In the past month, I have had the privilege of visiting some of America’s closest and most embattled allies in both Europe and Asia. Upon returning home, I have found their freedom threatened not just by their illiberal neighbors but, incredibly, by the presidential nominee of the Republican Party, to which I have belonged my entire adult life.
First I went to the Baltic Republics—Estonia, Latvia, Lithuania—three postage-stamp-size countries that since the collapse of the Soviet Union have developed into model free-market democracies. But the freedom of these states (total population 6.2 million) is imperiled by the presence of tens of thousands of Russian troops just across their border, along with hundreds of Russian aircraft, tanks, and missiles. Those forces belong to Vladimir Putin, a rapacious tyrant who has destroyed the last vestiges of democracy in his own country and invaded two neighboring states, Georgia and Ukraine.
The Baltics do what they can for their defense—all of them are either already spending or about to reach the threshold of 2 percent of GDP on defense that NATO requires—but there is only so much they can do. There is no way that on their own they can possibly stop an onslaught by Russia (population 142 million). They experienced Russian occupation from 1940 to 1991, and they know that the only way they can avoid a repeat of that nightmare is with the aid of the United States and their other NATO allies. In return for American help, the Balts have been active contributors to collective defense, sending troops to Afghanistan without caveats and participating in other NATO and non-NATO missions.
A few weeks later, I flew to South Korea, another American ally, whose freedom was safeguarded at the cost of 33,000 American lives—and far more Korean dead. Since the end of the Korean War in 1953, which brought with it utter devastation, South Korea has developed into one of the world’s richest and freest societies. It is the 11th largest economy in the world and a vital American trade partner. But it, too, faces the threat of annihilation from across its border, because it is next door to North Korea, a Stalinist state led by a third-generation dictator who is armed with nuclear weapons.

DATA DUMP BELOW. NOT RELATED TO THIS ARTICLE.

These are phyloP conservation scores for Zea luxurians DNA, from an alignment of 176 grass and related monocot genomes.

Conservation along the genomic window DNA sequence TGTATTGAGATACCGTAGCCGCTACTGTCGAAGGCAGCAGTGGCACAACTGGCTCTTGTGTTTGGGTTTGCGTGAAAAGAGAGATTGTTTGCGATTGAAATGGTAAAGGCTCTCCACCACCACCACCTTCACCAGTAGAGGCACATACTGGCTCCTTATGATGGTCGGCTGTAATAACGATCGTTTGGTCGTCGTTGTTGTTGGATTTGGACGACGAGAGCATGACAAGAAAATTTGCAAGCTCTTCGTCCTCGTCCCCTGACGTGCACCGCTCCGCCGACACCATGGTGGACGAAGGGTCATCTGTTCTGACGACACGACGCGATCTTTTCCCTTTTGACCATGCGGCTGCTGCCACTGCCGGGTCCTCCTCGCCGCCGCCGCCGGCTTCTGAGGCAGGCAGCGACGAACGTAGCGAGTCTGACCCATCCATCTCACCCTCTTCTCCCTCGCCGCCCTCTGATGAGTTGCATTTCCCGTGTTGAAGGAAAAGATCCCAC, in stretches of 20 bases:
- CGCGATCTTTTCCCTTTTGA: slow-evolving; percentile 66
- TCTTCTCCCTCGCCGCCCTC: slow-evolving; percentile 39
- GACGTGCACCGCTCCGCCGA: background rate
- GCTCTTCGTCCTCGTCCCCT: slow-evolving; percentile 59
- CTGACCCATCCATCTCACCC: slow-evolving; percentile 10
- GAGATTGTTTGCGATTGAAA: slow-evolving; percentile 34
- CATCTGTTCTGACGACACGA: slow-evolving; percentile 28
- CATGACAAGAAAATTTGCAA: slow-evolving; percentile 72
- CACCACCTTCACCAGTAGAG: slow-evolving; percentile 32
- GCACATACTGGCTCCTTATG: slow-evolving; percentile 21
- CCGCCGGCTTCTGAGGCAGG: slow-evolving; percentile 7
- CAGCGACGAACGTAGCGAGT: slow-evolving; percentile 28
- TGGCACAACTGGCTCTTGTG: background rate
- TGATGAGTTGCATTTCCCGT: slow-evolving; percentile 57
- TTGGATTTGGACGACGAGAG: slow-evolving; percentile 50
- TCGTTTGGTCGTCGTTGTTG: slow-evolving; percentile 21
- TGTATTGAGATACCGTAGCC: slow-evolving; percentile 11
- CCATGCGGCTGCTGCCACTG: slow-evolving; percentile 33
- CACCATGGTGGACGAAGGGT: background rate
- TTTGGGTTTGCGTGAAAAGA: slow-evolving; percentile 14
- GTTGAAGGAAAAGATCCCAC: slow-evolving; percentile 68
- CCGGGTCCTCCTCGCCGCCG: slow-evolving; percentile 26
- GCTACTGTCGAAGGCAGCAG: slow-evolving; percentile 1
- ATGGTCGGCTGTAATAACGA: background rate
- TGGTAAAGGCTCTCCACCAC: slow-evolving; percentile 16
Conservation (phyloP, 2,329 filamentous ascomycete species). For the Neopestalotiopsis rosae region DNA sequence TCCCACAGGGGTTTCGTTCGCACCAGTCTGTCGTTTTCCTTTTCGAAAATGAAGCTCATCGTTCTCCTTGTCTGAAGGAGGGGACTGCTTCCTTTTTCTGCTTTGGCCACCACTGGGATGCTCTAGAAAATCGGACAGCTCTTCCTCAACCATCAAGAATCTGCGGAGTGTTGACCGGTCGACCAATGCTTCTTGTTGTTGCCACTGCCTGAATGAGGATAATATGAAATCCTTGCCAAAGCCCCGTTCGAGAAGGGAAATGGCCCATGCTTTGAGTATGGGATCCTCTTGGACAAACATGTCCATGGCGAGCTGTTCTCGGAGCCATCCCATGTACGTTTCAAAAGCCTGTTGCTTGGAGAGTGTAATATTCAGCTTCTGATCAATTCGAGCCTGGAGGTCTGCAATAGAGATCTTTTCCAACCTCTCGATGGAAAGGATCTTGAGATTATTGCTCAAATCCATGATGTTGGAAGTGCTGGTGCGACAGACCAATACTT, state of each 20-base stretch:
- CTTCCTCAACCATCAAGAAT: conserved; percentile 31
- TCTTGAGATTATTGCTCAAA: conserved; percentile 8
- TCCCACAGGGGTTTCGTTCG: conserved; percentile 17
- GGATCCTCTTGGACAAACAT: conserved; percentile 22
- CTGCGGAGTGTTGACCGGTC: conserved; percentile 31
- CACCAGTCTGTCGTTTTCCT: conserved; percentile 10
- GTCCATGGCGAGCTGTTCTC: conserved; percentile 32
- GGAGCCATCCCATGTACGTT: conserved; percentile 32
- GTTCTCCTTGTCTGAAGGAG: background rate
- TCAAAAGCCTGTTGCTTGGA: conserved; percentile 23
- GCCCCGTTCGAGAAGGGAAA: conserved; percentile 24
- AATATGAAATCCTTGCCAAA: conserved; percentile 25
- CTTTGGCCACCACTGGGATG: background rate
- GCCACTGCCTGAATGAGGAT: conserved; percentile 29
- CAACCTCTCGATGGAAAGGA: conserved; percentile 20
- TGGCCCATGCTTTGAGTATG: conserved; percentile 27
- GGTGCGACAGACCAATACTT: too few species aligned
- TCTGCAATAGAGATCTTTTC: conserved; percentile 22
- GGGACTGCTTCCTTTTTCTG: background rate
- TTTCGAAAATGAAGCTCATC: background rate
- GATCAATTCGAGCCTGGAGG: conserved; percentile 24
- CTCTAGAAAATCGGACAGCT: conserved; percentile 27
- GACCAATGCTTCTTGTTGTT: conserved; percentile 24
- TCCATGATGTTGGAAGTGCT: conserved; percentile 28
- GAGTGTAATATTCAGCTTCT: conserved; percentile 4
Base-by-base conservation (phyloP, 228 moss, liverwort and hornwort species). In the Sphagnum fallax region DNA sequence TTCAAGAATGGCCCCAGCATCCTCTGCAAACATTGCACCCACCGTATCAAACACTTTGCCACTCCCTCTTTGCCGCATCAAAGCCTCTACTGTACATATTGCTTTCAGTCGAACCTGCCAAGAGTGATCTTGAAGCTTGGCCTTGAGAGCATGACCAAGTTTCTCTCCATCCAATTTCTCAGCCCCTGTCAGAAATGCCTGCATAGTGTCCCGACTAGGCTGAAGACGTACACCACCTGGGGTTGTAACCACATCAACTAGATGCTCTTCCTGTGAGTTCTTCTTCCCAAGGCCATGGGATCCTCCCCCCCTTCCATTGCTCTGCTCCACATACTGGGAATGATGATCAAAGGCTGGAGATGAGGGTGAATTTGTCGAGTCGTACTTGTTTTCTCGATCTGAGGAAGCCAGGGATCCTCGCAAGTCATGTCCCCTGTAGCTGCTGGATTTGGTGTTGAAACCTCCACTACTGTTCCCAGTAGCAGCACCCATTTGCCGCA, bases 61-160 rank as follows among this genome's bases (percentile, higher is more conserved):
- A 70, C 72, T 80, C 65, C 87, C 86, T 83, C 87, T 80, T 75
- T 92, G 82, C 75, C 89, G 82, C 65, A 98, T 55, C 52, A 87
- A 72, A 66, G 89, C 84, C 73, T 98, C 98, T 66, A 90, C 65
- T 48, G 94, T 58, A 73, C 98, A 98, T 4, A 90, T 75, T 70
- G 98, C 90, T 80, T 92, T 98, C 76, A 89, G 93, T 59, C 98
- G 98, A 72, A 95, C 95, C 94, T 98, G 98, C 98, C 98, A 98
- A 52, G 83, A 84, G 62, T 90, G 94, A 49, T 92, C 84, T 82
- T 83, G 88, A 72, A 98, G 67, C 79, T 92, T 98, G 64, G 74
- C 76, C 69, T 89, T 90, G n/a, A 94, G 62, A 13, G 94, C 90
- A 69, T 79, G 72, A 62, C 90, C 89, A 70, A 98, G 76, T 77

South Korea does plenty for its own defense. Its armed forces, at more than 600,000 strong, are among the largest and most capable on the planet. But it, too, needs American help, principally with air and naval assets and, of course, nuclear deterrence. At Washington’s insistence, Seoul has not pursued its own nuclear program. Instead, it counts on America’s arsenal to deter North Korean aggression. But it also serves as the frontline of American defense, because North Korea is now developing nuclear missiles capable of hitting the West Coast of the United States. The best way to stop such an attack is with missile defenses based in South Korea.
Recently Seoul risked Beijing’s wrath by agreeing to participate in the Terminal High-Altitude Area Defense (THAAD) missile defense system. The decision to deploy THAAD was seen as a gutsy sign of how close the U.S.-South Korea alliance remains. Like NATO, that relationship is one of the pillars of America’s post-1945 security architecture.
Donald Trump doesn’t seem to care about any of that. In a blockbuster interview with the New York Times, which has to be read to be believed, he casually dismisses America’s allies and commitments like other men might throw away a used Kleenex.
Asked by Times reporter David Sanger what he would do if Russia attacked the Baltic Republics, Trump insouciantly replied, “I don’t want to tell you what I’d do because I don’t want Putin to know what I’d do.” He then said his response would depend on whether they have “fulfilled their obligations to us.”